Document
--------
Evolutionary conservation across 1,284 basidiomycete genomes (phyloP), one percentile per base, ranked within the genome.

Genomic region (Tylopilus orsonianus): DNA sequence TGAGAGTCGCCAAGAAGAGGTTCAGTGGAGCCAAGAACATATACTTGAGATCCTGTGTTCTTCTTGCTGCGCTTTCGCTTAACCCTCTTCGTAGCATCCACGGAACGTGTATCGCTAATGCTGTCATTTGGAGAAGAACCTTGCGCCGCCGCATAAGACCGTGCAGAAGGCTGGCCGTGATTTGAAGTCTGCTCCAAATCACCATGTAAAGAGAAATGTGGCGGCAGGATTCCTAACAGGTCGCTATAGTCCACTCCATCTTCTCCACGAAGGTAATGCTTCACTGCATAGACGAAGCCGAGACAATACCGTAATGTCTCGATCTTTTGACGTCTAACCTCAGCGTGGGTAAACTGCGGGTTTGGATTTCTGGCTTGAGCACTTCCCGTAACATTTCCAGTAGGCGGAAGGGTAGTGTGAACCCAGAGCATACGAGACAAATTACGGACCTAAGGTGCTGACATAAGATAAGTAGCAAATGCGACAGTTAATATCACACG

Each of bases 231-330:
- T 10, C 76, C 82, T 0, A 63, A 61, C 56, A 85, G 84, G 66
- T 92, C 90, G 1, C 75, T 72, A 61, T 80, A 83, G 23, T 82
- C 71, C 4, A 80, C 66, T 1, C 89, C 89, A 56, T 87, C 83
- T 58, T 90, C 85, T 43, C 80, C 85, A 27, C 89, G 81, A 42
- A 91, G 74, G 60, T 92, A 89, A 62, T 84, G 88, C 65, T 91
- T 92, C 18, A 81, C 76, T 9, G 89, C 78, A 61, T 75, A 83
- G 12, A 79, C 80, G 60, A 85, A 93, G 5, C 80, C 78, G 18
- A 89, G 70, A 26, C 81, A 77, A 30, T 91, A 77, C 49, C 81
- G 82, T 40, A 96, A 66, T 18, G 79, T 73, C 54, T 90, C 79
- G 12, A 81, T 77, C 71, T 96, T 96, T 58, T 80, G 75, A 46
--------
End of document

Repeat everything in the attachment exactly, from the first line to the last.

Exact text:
Evolutionary conservation across 1,284 basidiomycete genomes (phyloP), one percentile per base, ranked within the genome.

Genomic region (Tylopilus orsonianus): DNA sequence TGAGAGTCGCCAAGAAGAGGTTCAGTGGAGCCAAGAACATATACTTGAGATCCTGTGTTCTTCTTGCTGCGCTTTCGCTTAACCCTCTTCGTAGCATCCACGGAACGTGTATCGCTAATGCTGTCATTTGGAGAAGAACCTTGCGCCGCCGCATAAGACCGTGCAGAAGGCTGGCCGTGATTTGAAGTCTGCTCCAAATCACCATGTAAAGAGAAATGTGGCGGCAGGATTCCTAACAGGTCGCTATAGTCCACTCCATCTTCTCCACGAAGGTAATGCTTCACTGCATAGACGAAGCCGAGACAATACCGTAATGTCTCGATCTTTTGACGTCTAACCTCAGCGTGGGTAAACTGCGGGTTTGGATTTCTGGCTTGAGCACTTCCCGTAACATTTCCAGTAGGCGGAAGGGTAGTGTGAACCCAGAGCATACGAGACAAATTACGGACCTAAGGTGCTGACATAAGATAAGTAGCAAATGCGACAGTTAATATCACACG

Each of bases 231-330:
- T 10, C 76, C 82, T 0, A 63, A 61, C 56, A 85, G 84, G 66
- T 92, C 90, G 1, C 75, T 72, A 61, T 80, A 83, G 23, T 82
- C 71, C 4, A 80, C 66, T 1, C 89, C 89, A 56, T 87, C 83
- T 58, T 90, C 85, T 43, C 80, C 85, A 27, C 89, G 81, A 42
- A 91, G 74, G 60, T 92, A 89, A 62, T 84, G 88, C 65, T 91
- T 92, C 18, A 81, C 76, T 9, G 89, C 78, A 61, T 75, A 83
- G 12, A 79, C 80, G 60, A 85, A 93, G 5, C 80, C 78, G 18
- A 89, G 70, A 26, C 81, A 77, A 30, T 91, A 77, C 49, C 81
- G 82, T 40, A 96, A 66, T 18, G 79, T 73, C 54, T 90, C 79
- G 12, A 81, T 77, C 71, T 96, T 96, T 58, T 80, G 75, A 46